BAILEYVILLE, Maine — A planned expansion at the town’s landfill, one of only a few licensed landfills still in operation in the state, is going well, Town Manager Linda Pagels-Wentworth said Tuesday.
The landfill site originally was donated to the town by then-pulp mill owner Domtar and was approved by the state more than a decade ago, the manager said.
“The basic footprint was approved for four cells,” she said. “It took 10 years to fill Cell One.”
Pagels-Wentworth said a construction firm is on site this month opening the second cell, actually called Cell Four, and capping Cell One.
“The [Maine Department of Environmental Protection] is working closely with the contractor and the town, monitoring the process,” Pagels-Wentworth said.
At the same time, Baileyville is working to extend its existing industrial park. The park is home to the U.S. Border Patrol, UPS and Fundy Construction. The expansion will allow the town to market two additional lots.
In other town business, Pagels-Wentworth said that James McLaughlin, who is director of the transfer station and wastewater treatment plant, also would take over public works. The manager said a search for a new public works director was unsuccessful and so McLaughlin agreed to take over the position.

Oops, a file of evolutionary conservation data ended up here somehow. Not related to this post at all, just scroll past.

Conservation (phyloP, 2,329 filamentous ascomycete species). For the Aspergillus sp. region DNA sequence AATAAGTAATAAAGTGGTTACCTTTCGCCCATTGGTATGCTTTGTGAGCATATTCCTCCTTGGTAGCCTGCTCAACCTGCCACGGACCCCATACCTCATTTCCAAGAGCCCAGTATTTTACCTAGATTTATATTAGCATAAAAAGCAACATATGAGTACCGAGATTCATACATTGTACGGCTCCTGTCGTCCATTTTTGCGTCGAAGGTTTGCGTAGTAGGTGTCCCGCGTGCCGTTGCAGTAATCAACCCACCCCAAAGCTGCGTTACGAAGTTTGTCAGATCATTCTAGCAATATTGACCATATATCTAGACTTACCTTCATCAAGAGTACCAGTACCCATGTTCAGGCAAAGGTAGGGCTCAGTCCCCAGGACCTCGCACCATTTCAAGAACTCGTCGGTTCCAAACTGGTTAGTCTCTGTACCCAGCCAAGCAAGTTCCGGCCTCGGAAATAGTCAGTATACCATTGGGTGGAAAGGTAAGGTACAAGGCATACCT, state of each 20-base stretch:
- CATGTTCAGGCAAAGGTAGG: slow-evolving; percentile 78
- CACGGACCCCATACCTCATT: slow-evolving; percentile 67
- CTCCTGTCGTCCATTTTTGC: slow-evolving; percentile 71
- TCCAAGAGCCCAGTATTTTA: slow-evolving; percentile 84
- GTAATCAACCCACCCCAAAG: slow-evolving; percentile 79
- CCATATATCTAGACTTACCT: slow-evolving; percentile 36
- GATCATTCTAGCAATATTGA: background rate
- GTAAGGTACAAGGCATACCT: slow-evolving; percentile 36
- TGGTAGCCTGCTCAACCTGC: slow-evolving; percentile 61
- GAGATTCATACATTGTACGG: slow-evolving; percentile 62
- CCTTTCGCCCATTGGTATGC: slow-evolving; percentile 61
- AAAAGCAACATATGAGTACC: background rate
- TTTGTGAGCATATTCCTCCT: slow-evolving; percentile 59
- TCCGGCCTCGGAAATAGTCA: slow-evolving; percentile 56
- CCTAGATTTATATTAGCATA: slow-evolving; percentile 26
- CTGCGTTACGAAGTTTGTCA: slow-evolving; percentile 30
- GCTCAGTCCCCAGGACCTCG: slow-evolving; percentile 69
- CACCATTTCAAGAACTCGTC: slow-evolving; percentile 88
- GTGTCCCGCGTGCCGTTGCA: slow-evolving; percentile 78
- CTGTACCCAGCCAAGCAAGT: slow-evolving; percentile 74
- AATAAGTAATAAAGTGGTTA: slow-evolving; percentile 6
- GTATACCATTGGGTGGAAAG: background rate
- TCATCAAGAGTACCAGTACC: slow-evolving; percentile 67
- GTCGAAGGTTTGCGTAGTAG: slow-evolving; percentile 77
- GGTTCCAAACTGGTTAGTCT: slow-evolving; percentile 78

“We gave him a small raise,” she said, “but this move allowed us to hire a couple of laborers for the department. We are trying not to be so top-heavy in administration.”
In other recent business, the manager said the town has:
• Voted to give an unused mobile classroom to the Baileyville School Committee for its reuse or sale.
• Completed the sale and transfer of phantom properties that were part of paper streets created when the original paper mill drew up the footprint of the town. Most of the streets were signed off to abutting landowners in 1989, Pagels-Wentworth said, but there were a couple that were missed.
• Approved a board of assessment review ordinance but sent a building and property maintenance ordinance back for amendment. “The people at the [Sept. 26] meeting just wanted to make sure that people were treated fairly,” Pagels-Wentworth said. She said the ordinance was intended to deal with a number of unattended and abandoned buildings that present health and safety challenges.